On the Lege
Texas and Sudan: In or Out?
While Perry was deal-making, another Fidelity-related activity was in the works. The Massachusetts Coalition to Save Darfur launched its Fidelity out of Sudan campaign (www.fidelityoutofsudan.com) four weeks ago, and quickly captured the attention of national business magazines and major dailies. Boston-based campaign organizers Eric Cohen and Susan Morgan, both former Fidelity investors, said in an interview that they decided to go public with their concerns about the company's holdings after spending three months writing cautiously diplomatic letters to more than 50 company executives. They had hoped to get their foot in the door for a meeting at Fidelity's flagship office in downtown Boston. At the very least, they wanted Fidelity officials to use their investment pull as a negotiating tool with the Chinese oil companies. Instead, Fidelity responded with a form letter, worded pretty much the same as its statements to the press.
Texas is one of 20 states considering legislation that follows the "targeted divestment" model created by the Sudan Divestment Task Force (www.sudandivestment.org), which advises governments, universities, and asset managers on how to sever investment ties with companies in Sudan without breaking the bank and jeopardizing pension funds. Based on this model, mutual fund companies such as Fidelity would be spared the divestment axe under the Texas legislation, thereby safeguarding the state's $120-billion-plus pension funds.
The Fidelity divestment campaign Web site includes a petition with a signature goal of 400,000 the estimated number of civilians killed in Darfur. "It's hard to influence Chinese government and Chinese businesses, but Fidelity is such a large, powerful investor, they could use some of their muscle to influence those companies operating in Sudan," said Cohen, a retired high tech executive. "That would be an earthquake in the financial market."
At the same time, Cohen said optimistically, "Now that Texas is a major business partner with Fidelity, the governor could use this opportunity to talk with Fidelity about being a good social citizen."
Said Perry spokesman Ted Royer: "The governor encourages Fidelity and all other private companies to divest themselves of any holdings they have in companies doing business in Sudan." Royer also said Perry would consider "any needed reforms in how the Enterprise Fund is administered so we can align it with other state investments, specifically in terms of how we divest other state funds of investments in Sudan."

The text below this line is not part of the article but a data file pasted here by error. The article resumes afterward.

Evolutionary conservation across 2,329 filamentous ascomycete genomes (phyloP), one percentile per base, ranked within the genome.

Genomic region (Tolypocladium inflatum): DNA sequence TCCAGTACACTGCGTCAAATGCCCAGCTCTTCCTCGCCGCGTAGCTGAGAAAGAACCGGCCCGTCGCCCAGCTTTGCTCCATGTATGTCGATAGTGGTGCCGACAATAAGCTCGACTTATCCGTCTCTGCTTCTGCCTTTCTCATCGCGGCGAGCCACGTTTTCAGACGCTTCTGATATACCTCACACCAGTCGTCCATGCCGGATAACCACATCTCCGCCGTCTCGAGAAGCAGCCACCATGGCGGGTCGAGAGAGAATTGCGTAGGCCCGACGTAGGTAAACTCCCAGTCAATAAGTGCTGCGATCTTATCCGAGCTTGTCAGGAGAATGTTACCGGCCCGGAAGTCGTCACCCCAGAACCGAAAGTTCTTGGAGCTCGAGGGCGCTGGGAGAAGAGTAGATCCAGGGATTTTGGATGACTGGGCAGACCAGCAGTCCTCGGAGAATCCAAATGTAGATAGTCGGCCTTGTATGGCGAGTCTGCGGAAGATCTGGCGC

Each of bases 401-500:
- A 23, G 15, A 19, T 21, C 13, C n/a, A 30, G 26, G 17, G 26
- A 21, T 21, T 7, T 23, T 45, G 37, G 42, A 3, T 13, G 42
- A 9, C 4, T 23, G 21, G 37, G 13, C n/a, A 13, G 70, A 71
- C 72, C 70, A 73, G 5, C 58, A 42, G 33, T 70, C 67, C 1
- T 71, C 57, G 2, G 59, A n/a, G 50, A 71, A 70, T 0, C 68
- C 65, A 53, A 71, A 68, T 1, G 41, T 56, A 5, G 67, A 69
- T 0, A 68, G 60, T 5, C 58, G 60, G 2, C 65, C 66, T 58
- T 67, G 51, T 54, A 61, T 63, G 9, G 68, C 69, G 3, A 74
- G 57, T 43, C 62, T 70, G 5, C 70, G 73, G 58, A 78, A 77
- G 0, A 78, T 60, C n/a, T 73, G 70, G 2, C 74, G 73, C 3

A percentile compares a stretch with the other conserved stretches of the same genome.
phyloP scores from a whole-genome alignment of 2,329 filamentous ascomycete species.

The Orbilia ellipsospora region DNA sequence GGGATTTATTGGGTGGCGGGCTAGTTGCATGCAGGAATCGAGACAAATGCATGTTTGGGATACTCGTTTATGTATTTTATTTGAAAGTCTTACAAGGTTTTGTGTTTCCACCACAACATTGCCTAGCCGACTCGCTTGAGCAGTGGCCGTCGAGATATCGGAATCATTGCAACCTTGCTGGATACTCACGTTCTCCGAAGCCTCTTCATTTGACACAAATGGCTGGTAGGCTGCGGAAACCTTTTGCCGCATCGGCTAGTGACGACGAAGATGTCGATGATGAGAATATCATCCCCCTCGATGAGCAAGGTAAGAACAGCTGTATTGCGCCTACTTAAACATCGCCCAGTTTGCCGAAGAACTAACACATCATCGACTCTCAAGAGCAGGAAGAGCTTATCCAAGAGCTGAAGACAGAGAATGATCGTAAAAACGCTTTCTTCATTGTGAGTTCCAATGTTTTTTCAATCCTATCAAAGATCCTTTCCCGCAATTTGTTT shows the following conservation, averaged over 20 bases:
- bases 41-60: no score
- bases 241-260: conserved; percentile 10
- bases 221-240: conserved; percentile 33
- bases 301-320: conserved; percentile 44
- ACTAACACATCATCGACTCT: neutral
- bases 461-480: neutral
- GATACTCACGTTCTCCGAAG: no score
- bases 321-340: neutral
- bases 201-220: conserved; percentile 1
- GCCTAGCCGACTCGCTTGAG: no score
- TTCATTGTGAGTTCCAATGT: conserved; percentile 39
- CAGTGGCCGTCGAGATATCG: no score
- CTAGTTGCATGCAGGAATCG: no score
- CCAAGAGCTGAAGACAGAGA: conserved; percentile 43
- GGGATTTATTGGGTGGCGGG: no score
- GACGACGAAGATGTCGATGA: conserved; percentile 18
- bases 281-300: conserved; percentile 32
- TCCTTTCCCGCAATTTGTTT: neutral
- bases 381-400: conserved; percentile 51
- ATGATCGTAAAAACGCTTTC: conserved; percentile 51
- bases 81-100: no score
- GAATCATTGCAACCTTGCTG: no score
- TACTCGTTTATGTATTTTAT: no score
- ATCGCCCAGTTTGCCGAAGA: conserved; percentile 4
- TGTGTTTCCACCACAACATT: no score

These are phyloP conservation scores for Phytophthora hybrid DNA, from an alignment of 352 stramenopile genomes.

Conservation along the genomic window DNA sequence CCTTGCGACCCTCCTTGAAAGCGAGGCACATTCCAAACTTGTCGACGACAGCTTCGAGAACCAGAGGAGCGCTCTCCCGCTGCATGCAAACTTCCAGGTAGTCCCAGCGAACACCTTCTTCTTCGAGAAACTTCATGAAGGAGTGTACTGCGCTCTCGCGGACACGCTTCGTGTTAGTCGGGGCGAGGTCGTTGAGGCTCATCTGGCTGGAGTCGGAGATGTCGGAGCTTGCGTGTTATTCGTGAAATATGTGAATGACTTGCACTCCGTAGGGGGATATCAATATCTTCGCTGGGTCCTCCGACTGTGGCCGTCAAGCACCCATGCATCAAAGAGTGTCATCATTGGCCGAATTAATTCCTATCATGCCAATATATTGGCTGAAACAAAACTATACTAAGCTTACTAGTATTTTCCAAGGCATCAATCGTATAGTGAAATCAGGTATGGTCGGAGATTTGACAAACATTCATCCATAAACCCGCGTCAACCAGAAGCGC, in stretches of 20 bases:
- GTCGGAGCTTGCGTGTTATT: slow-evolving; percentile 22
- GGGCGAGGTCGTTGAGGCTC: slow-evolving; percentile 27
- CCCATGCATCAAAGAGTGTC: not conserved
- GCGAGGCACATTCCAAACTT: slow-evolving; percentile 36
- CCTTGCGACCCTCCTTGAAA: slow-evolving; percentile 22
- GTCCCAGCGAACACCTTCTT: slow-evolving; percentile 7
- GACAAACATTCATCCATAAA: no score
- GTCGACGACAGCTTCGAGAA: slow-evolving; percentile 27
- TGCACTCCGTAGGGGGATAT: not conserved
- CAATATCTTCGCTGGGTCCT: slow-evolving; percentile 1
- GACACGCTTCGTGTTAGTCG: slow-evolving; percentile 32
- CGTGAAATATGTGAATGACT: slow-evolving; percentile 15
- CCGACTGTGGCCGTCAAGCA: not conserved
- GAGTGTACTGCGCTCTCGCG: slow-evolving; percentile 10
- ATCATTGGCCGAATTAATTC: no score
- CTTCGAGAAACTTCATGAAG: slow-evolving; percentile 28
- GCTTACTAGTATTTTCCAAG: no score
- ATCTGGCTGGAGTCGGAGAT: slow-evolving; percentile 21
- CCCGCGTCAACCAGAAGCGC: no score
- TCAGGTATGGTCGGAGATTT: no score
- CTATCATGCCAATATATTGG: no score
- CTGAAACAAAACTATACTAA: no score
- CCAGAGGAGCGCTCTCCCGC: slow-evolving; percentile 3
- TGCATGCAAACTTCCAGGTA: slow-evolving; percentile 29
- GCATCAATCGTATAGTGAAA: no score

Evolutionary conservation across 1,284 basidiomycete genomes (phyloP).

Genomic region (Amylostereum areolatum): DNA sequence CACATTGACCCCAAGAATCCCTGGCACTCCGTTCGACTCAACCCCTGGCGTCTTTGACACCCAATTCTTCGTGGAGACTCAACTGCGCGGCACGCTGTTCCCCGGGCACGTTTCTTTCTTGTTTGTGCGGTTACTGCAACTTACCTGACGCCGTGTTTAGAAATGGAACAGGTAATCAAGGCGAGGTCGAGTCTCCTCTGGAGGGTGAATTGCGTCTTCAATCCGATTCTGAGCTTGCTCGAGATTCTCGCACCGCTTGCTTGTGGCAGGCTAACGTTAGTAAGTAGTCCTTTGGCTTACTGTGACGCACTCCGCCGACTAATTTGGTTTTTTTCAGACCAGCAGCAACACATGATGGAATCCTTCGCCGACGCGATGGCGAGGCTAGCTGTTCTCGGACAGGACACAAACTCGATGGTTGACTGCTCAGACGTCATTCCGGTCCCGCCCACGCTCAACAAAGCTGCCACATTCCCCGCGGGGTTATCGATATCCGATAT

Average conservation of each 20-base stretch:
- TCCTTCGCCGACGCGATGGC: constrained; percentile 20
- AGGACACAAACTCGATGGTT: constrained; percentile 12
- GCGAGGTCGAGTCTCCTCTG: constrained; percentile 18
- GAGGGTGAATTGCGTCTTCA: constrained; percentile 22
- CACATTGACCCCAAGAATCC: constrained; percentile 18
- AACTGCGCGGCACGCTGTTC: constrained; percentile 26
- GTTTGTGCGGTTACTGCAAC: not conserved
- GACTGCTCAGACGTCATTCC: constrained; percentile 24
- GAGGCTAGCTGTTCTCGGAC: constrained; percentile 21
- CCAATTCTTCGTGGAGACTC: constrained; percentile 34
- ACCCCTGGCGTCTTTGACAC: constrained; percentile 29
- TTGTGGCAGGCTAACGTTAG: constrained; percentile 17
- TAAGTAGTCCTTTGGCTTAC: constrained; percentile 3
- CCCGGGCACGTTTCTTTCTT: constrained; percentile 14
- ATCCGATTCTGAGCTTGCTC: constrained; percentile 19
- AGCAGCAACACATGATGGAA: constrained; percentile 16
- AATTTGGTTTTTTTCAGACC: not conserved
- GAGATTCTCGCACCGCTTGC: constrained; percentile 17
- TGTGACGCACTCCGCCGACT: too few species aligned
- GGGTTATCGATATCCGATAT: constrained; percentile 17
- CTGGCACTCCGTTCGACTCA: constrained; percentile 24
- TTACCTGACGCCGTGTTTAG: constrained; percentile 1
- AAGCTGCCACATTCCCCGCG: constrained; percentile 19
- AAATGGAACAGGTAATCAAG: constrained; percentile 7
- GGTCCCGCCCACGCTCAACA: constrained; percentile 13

Divestment activists applaud Texas and other states for taking a moral and financial stand against genocide and other atrocities in Darfur. But the Fidelity campaign seeks to appeal to the masses rather than government entities mindful of their fiduciary responsibilities to maintain healthy pension funds. "Even in cases where mutual funds are not part of the legislation, this is a way to build awareness so that individuals can make their own choices," Morgan said.
Authors of the three-bill Texas initiative (Senate Bill 247, House Bill 667, and HB 419) include Rodney Ellis in the Senate and Corbin Van Arsdale and Ruth Jones McClendon in the House. More than two dozen legislators have signed on as co-sponsors, and Railroad Commissioner Michael Williams is an outspoken advocate of the measure.
With this much bipartisan support, what could possibly go wrong? Well, there is the pesky Fidelity angle, for one. Many lawmakers don't even want to talk about Fidelity's dip into the Enterprise Fund because they know that if they mess with Perry's economic development engine, they're messing with their own legislation.
"I'm just learning about the whole issue with Fidelity, and I'm looking into it," said Fort Worth Democratic Rep. Lon Burnam, a co-sponsor credited with galvanizing support for the divestment legislation. Burnam is usually an outspoken critic of the Enterprise Fund, but not this time. "I have visited with Commissioner Williams about this and he has similar concerns, which are we don't want to lose the baby and wade into this whole other arena," he said. "But we also understand that this is classic politics better to get half a loaf than none."
Rep. Garnet Coleman, D-Houston, said he supports the legislation, but the Fidelity divestment campaign has brought to light new concerns about how the state doles out incentive packages to companies. "If it's wrong for the state through its pension plans to invest in Sudan because of human rights practices, then it's wrong for us to support companies that continue to invest in companies doing business in Sudan," Coleman said. "Otherwise it's a case of, do what I say, not what I do."
Top holders in oil companies bankrolling Darfur genocide:
Check Your Pension Fund
Top institutional holders:
Allianz Global Investors of America LP
Schafer Cullen Capital Mgt. Inc.
Berkshire Hathaway (Warren Buffet)
Merrill Lynch & Co. Inc.
China Petroleum & Chemical Corp (SNP)
Wellington Mgt. Co. LLP
Thornburg Investment Mgt. Trust
Renaissance Technologies Corp.
Harding Loevner Mgt.
Top mutual fund holders:
Fidelity Contrafund Inc.
Variable Insurance Products
NFJ Dividend Interest & Premium
Fidelity Advisor New Insights Fund
Calamos Strategic Fund
Vanguard Specialized Energy Fund
Fidelity Contrafund Inc.
Harding Loevner Funds
Icon Energy Fund
Variable Insurance Products FD
Source: Yahoo Finance
On Feb. 7, Gov. Rick Perry awarded Fidelity an $8.5 million grant from the state-financed Texas Enterprise Fund to expand existing operations at the company's Tarrant Co. campus. Fidelity will invest more than $200 million in the expansion, creating more than 1,500 new jobs, according to the governor's announcement.
Taxpayers contribute too
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